Tuesday, August 4, 2015

Deep UV Ultraviolet Reflected Light Photography at UV-B 313nm

Today a proof that reflected UV photography is doable at UV-B using a special, up to NIR blocked, peak 313nm, FWHM 9nm narrowband filter and my special UV camera. Lens used was my UV-Nikkor 105mm quartz flourite lens. All shots were done at f4.5.

[click on image to see a larger one]

313nm FWHM 9nm Filter transmission spectra:


Reflected UV-B image at 313nm, 0.8 sec exposure:


This was just a proof of concept that reflected UV imaging can be successfully done even at such deep UV-B wavelengths (OH* 313nm) showing the stainless steel combustion emission valves of a central heating system.

In case you were wondering how a flame of a gas torch would look like in UV...

Triptych (top to bottom) Visual light, emitted UV (320-390nm, Baader-U), emitted UV-B (313nm):


Triptych (top to bottom) Visual light, emitted UV (320-390nm, Baader-U), emitted UV-B (313nm) - morph. Gradient:


Diptych (black/white, top to bottom) emitted UV (320-390nm, Baader-U) vs emitted UV-B (313nm):


This reveals, that the broadband UV image shows a much broader, but less detailed gas flame, the 313nm image however, 313nm being the emission peak wavelength of the OH radical, shows a much more detailed flame image and is useful to judge how efficient the gas combustion process is.


Stay tuned, more will follow on that fascinating subject...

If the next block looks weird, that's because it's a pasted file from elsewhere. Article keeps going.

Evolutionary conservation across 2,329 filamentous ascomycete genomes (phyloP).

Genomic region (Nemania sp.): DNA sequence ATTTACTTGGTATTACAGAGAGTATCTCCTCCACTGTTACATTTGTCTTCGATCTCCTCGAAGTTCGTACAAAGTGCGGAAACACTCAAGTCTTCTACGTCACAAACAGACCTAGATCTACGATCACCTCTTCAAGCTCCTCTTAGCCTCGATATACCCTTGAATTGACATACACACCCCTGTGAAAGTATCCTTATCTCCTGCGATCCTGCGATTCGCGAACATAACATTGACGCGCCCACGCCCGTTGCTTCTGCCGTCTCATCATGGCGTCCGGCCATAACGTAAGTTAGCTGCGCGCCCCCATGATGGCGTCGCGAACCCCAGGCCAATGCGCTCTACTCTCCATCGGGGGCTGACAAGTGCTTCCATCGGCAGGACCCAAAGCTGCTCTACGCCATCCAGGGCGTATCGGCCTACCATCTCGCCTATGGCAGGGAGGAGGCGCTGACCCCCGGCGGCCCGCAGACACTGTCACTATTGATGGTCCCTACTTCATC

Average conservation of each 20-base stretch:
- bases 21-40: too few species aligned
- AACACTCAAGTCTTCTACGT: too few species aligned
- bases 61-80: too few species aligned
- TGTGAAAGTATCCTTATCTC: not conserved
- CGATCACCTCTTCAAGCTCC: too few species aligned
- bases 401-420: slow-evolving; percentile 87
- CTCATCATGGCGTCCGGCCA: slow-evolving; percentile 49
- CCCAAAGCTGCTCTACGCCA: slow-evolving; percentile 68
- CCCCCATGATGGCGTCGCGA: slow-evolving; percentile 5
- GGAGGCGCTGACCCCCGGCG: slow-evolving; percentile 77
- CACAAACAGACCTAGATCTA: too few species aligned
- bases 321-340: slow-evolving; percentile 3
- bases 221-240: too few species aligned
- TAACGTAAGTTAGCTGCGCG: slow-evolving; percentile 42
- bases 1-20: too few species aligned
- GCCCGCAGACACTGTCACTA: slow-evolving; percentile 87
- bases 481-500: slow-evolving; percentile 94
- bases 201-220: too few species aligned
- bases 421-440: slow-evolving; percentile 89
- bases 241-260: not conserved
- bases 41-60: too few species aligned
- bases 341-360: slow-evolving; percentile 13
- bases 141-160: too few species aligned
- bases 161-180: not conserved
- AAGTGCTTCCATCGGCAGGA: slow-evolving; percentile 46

Royal Botanic Garden Edinburgh - Tropism Exhibit including Simulated Bee and Butterfly Vision

The Royal Botanic Garden Edinburgh Sat 20 June — Sun 27 Sept 2015 will host the first exhibition in Scotland by artists from the Dutch art collective Tropisme. "Featuring photographs of plants taken with unusual, often scientific, visualisation techniques, the exhibition provides a surprising and spectacularly different view on plants. Botanical installations located around the Garden will fuse art, poetry and science and combine audio, video and classic museum displays." It includes a video animation "Insecta Spectra" created by long time animation artist Robin Noorda which consists of some of my best simulated butterfly and bee vision works.
Works such as these were included, as well as an explanation of the background of insect vision in comparison to our human vision. Here for instance Helianthus tuberosus (Jerusalem artichoke) in human vision, simulated butterfly and bee vison (left to right)


Insects (butterflies, bees, ...) and some animals are able to see in ultraviolet (UV) light. Bees for instance can see Green and Blue and UV, but no Red, but butterflies and birds can see Red, Green, Blue and UV, and both able to see what we humans cannot see - UV. To make that visible for us humans, I have developed a special color mapping method, which allows to simulate, how we would see the world, if we had such special receptive eyes.

Have a look at the preview video clip [click]:

I hope you enjoy the beauty of the exhibit!

Stay tuned, more will follow on that fascinating subject...